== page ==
Toy Factory Productions
Drama Centre Theatre/Thursday
Staging The Crucible is itself a crucible in which a director's skill and an ensemble's cohesiveness is tested.
Unfortunately, a herculean effort by Toy Factory does not quite cover the cracks in its production of American playwright Arthur Miller's heavyweight classic about a 17th-century Salem witch hunt.
Miller tackles a huge spectrum of issues, from the shaky structure of the legal system to the hysteria of fundamentalism to the shifting moral interpretations of truth. Director Rayann Condy ambitiously takes the script on, with confused results.
In her hands, the play feels less like a scathing critique of society than a squabbly domestic drama with a lot of one-note declarations and actors stomping about on stage, gesticulating wildly.
The 1953 play begins with a voodoo ritual gone horribly wrong in Puritanical Massachusetts. The girls implicated as witches quickly denounce people in the town to save their own skins, lighting a tinderbox of fear and desperation that inevitably ends in tragedy.
Farmer John Proctor (Rodney Oliveiro) gets tangled up in this web of lies when he realises that his former lover Abigail (Jean Toh), who is pulling the strings of the village's terror, has a personal vendetta in mind - she wants to be rid of his wife, Elizabeth (Julie Wee).
Miller's taut script of twists and turns manages to keep the drama compelling despite the choppy pacing. But while the work was intellectually engaging, I found it incredibly difficult to conjure up any sort of emotional resonance with any of the characters.
Gone was the menacing chill of the herd mentality and the horror of frenzied accusations, replaced by frustrated hand-wringing and just too many furrowed brows. The accent work in the play was a distracting mixed bag of clipped British and out-of-place Singaporean inflections.
Many of the characters, all emphatically colour-coded in their bizarre ombre costumes, came across as creaky caricatures as they each defined themselves with a single, all-encompassing personality trait.
Reverend Parris (Timothy Nga), for instance, became the hapless buffoon, and Reverend Hale (Marc Valentine) an over-zealous evangelist.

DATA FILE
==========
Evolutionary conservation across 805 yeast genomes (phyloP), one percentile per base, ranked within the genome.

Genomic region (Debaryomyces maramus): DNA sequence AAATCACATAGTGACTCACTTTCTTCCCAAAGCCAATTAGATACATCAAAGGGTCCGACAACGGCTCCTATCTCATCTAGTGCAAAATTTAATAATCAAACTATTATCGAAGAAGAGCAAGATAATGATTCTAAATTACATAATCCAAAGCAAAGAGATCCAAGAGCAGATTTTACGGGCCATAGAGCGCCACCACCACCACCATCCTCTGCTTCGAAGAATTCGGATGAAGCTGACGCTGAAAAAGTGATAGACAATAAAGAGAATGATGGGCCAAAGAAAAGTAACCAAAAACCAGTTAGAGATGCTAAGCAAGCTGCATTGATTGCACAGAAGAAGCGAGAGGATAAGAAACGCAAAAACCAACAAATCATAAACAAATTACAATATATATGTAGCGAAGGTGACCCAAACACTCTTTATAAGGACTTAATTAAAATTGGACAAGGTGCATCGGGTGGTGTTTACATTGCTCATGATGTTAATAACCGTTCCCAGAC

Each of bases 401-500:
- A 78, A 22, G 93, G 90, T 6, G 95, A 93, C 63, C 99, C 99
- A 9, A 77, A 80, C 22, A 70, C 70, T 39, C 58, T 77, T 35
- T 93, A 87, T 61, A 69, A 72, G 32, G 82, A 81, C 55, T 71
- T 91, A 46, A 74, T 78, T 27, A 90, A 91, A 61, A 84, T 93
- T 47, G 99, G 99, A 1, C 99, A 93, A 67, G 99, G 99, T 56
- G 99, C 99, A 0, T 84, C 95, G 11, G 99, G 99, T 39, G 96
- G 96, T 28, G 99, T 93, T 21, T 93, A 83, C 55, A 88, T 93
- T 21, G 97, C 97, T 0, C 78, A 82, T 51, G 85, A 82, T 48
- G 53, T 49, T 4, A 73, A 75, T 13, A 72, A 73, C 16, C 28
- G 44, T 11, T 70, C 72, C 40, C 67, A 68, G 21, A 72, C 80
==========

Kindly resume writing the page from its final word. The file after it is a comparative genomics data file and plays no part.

Oliveiro only seemed to slip into character right at the play's climactic end, when his John Proctor was forced to emote beyond the ranges of angst and anguish.
It did not help that many of the most gripping scenes were rudely interrupted by the melancholic tinkle of the piano, shattering the tension and making the moment feel like the overture to a daytime soap opera or a weepy Korean drama.
But there were some bright flashes, especially among the young women in the cast. Toh plays the antagonist Abigail to the hilt with petulant teenage jealousy mixed in with steely, calculated manipulation.
Wee does her best in playing two very different characters, Elizabeth Proctor and the crotchety Ann Putnam - she does better as the touchingly steadfast "good wife", Elizabeth.
Special mention must also go to Sharda Harrison, who brought out a nuanced range of expressions and emotions in the Proctors' servant Mary Warren, managing to be proud, fearful and deeply wounded all at once.
It is a strong testament to Miller's work that the play is still able to speak to audiences half a century later with its resonant passages on the subversion of justice and truth.
While the play, at the time, was an allegory of McCarthyism and anti-communist finger-pointing in the United States, its many lessons remain relevant today: the danger of letting the masses viciously condemn individuals out of fear and distrust, and the need to stay true to one's moral compass.
Literature and drama educators should find this production a useful teaching tool that brings a period drama to life. But this Crucible never brought its contents to a furious boil. Rather, it felt like a slow, lukewarm simmer.